How Getting Perspective Can Help Conquer Fear and Anxiety

Introduction

We all feel scared, worried and anxious from time to-time, we all have our own personal obstacles, hurdles and pot-holes to negotiate our way around. This needn’t be a problem – a healthy, beneficial attitude is all we need if we are to deal effectively with the challenges of life.

This short blog explores a number of issues concerning fear and anxiety in terms of what they are and how they can be dealt with. The role of self-talk, the constant chatter that goes on inside our heads constantly and how we can utilise our self-talk in a helpful, beneficial way is also discussed.

Fear and Anxiety

Fear and anxiety are similar but they are not the same so what are the similarities and differences between them?

Fear

Fear is a powerful, unpleasant, distressing emotion we experience when we believe we are in danger from serious risk or harm. The perceived threat is, moreover, real and present in the here and now.

Fear is a useful emotion to have – it warns us about the danger we are facing providing us, therefore with the opportunity to protect ourselves and survive. We may do this through either:

  • Standing still hoping the danger will go away;
  • Running away from the impending threat if we don’t think we can defeat it or;
  • Confronting the threat if we do believe we can defeat it.

We experience fear when we believe we are in danger – this is beneficial to us if and only if the beliefs we hold about the perceived threat are based on what is real. We learn, moreover from our experiences – having confronted a perceived threat, we log that experience so we know what to do should we need to protect ourselves from such a threat again in the future.

Fear is, therefore a useful emotion to have. Problems can arise however, when the beliefs we hold about a perceived threat are not based on what is real but on what we imagine.

Imagine for a moment you have a 5-year old daughter. Your daughter comes downstairs one night saying there is a monster under her bed. She is scared and says she would like to sleep with you in your bed that night. What do you do? Do you:

  1. Agree with your daughter that there is indeed a monster under her bed and that yes, she can sleep with you that night. Or;
  2. Reassure her by taking her back to her room and showing her that there is no monster under the bed after which you tuck her up in her own bed?

I feel fairly confident you would choose the second option. You understand, first of all, that colluding with your daughter would be unhelpful and unbeneficial to say the least; and secondly, you understand that your daughter’s anxiety is simply the product of her imagination and the sooner this is brought to her attention the better. You understand that your daughters fear will go away as soon as she realises there is nothing to worry about it. No threat, no fear.

The fear your daughter experiences would, interestingly enough, be the same whether there is, or whether there isn’t a monster under her bed. Either way, the fear will go away when she realises she is no longer in danger.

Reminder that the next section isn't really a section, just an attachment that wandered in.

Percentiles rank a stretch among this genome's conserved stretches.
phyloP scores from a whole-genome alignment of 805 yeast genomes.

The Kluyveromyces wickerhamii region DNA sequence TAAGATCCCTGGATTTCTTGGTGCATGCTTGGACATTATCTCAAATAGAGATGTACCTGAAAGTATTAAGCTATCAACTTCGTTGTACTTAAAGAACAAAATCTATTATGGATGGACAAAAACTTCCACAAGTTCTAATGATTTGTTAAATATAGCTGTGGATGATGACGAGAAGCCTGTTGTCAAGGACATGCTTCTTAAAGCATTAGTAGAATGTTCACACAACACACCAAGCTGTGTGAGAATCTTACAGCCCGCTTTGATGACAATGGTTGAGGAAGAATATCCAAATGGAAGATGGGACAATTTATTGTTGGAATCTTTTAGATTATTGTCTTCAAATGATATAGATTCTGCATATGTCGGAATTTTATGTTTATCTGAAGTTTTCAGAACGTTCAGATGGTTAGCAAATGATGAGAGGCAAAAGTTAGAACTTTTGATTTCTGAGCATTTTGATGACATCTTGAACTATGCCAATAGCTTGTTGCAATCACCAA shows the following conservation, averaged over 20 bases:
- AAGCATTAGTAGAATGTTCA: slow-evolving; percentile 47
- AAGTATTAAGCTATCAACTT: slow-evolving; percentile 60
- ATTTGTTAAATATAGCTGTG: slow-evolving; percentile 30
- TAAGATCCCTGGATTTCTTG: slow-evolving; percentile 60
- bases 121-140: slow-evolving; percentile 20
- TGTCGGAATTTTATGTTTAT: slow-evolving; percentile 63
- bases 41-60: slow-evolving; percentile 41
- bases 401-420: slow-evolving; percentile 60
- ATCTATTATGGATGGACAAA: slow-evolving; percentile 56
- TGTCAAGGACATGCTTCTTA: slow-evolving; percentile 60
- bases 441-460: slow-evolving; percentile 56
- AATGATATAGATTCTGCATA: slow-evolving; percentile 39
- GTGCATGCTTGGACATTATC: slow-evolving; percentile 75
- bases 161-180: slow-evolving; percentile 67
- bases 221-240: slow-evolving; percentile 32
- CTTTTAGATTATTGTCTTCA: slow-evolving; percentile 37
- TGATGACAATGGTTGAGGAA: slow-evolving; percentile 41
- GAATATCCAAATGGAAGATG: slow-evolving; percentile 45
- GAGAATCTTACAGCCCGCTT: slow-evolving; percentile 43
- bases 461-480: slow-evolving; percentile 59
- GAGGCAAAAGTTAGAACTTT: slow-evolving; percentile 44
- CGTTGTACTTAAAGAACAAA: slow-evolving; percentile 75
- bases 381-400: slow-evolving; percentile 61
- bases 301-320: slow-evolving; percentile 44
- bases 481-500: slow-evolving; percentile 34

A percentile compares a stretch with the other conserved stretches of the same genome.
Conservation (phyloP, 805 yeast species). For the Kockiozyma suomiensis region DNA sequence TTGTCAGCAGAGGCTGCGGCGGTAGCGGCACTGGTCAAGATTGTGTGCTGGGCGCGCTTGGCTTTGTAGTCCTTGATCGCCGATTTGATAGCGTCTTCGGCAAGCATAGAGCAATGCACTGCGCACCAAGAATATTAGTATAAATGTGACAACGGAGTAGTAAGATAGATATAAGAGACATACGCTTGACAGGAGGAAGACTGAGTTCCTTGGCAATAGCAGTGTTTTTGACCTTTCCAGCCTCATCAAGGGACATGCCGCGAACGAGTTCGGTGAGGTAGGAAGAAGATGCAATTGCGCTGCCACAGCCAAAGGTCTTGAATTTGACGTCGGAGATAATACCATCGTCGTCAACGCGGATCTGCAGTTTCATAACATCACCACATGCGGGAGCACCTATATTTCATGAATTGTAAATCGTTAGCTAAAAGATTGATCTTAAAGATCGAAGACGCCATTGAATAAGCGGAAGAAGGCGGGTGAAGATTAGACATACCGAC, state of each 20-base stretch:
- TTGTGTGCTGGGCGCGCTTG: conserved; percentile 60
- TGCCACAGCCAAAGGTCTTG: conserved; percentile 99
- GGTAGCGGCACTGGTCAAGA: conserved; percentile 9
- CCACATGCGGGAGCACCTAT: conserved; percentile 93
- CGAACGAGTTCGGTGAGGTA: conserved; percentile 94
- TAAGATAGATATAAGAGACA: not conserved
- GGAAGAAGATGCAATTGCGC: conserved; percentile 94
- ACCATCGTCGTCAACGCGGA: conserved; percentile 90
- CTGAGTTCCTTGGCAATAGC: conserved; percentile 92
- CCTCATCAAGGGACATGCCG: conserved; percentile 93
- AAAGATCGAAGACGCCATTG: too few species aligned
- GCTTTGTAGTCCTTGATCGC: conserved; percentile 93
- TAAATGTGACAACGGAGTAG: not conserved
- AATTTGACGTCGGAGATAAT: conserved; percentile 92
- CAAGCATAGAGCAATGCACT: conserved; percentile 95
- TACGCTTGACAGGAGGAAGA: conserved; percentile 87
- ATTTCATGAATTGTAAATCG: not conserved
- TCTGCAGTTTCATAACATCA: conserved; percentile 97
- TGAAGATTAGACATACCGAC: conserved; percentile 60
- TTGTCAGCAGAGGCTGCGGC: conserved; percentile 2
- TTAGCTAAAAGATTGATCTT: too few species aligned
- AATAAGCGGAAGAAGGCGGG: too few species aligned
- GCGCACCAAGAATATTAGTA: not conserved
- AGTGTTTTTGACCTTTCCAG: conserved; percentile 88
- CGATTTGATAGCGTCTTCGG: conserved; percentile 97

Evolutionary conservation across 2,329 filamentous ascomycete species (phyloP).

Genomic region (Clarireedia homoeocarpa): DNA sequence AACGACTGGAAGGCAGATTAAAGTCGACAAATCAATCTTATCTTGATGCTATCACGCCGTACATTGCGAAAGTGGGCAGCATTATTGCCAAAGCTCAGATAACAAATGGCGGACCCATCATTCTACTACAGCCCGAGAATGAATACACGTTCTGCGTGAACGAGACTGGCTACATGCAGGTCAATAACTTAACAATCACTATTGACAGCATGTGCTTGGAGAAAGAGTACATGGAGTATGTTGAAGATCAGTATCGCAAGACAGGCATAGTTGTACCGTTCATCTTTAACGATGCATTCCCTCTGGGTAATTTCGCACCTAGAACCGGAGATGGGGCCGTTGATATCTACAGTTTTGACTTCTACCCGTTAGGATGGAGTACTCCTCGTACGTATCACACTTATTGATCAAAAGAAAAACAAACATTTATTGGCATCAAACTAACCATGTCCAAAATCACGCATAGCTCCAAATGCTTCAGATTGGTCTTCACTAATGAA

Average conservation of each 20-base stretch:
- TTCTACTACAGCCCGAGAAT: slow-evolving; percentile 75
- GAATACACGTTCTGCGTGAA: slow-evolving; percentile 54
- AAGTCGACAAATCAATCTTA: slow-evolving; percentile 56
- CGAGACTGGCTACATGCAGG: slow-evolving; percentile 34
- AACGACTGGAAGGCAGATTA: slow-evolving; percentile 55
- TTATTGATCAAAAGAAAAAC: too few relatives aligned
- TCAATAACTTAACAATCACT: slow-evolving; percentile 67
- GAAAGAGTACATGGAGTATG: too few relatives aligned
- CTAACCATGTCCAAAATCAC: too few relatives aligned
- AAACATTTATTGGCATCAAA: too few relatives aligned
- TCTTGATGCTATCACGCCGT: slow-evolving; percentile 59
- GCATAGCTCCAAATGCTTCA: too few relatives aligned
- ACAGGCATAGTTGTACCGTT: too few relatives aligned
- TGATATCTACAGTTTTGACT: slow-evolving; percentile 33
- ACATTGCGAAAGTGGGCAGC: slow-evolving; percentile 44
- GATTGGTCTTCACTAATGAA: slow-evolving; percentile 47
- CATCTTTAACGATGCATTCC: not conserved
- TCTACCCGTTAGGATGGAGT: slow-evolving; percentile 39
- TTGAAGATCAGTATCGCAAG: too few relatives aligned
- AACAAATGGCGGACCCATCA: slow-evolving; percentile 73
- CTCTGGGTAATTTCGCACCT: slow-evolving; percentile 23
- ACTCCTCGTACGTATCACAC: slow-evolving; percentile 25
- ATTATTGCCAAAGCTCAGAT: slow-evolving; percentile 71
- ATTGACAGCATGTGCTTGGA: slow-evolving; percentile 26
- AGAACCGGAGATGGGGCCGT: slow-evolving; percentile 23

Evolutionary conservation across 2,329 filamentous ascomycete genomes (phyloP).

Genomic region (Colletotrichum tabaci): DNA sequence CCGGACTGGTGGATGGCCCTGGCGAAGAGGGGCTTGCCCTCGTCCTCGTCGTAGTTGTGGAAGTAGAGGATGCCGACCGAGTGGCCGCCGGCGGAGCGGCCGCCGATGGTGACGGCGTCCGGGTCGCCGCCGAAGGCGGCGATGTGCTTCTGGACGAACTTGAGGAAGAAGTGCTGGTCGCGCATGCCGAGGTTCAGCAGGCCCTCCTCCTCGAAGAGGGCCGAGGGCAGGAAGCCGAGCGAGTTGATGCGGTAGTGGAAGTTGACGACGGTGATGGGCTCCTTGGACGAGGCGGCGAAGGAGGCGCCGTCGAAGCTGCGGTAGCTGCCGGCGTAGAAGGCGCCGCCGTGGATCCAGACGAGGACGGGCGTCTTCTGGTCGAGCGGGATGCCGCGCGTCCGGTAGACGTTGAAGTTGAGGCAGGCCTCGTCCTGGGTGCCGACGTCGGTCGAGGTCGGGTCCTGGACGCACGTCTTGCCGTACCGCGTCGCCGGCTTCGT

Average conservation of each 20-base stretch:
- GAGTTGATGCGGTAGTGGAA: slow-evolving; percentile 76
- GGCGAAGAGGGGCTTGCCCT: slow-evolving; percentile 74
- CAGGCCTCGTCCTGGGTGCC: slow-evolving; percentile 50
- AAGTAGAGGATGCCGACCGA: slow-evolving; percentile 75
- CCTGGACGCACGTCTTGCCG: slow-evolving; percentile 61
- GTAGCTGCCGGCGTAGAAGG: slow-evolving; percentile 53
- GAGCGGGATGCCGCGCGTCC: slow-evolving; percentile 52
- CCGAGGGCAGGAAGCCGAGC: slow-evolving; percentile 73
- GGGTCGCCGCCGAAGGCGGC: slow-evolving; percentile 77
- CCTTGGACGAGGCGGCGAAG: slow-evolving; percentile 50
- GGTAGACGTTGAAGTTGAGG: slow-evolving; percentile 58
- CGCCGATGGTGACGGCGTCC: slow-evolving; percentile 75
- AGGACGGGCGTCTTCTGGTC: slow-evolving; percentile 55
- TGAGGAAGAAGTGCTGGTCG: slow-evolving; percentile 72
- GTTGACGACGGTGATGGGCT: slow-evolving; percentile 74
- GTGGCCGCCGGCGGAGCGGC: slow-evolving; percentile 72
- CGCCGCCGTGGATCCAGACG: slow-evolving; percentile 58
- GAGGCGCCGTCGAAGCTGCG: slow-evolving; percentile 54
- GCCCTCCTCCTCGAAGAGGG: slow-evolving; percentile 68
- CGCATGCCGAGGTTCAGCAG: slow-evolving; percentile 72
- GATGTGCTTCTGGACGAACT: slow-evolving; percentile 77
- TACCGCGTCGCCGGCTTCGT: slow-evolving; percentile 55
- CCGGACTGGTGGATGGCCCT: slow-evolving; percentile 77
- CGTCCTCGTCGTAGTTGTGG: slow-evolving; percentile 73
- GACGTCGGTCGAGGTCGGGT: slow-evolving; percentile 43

Most of us have had similar experiences – we may believe, for example, that we are being followed by a thug who we think is going to mug us or that there is a burglar in the back-garden planning to break into the house only to find out, following further investigation that the potential mugger is simply a late-night office worker rushing to catch the night bus home or that the noise we heard in the garden was only our neighbours cat on the prowl.

The fear we initially experience goes away as soon as we realise we aren’t in danger – no threat, no fear. Likewise, the little girls fear will also fade and eventually disappear when, following the guidance of a non-colluding parent she bends down, looks under her bed and sees that there is no monster under her bed or anywhere else for that matter. There never was a monster in her room, but there was one in her imagination. Testing the reality of the situation enabled the child to stop imagining there being a monster under her bed. Likewise, with the imagined thug or burglar – as soon as we stop imagining there being a threat the fear goes away.

Fear, therefore is based largely on a threat we believe to be a real – a threat that exists, moreover in the here and now. Fear, however, can also be based, as we have seen on what we imagine to be real. Fear arising from what we imagine to be real is the result of certain beliefs we hold – we may believe we are in danger when we are not. These particular beliefs are not based on what is true but on what we believe to be true. These beliefs are misguided, erroneous, irrational, and simply incorrect – nor are they based on anything that actually exists in the here and now, they are based, on the contrary, on what we imagine to be the case, including what we imagine may happen in the future. The difference between what is believed to be real as opposed to what is imagined also highlights the differences between fear and anxiety.

Anxiety

Anxiety is a powerful, unpleasant, distressing emotion we experience when we believe we are in danger from serious risk or harm. The perceived threat, however, is not real and nor is it present in the here and now. Anxiety is directed, more importantly towards what we believe may cause us harm – it protects us therefore from events in the future that may threaten, endanger or cause us harm.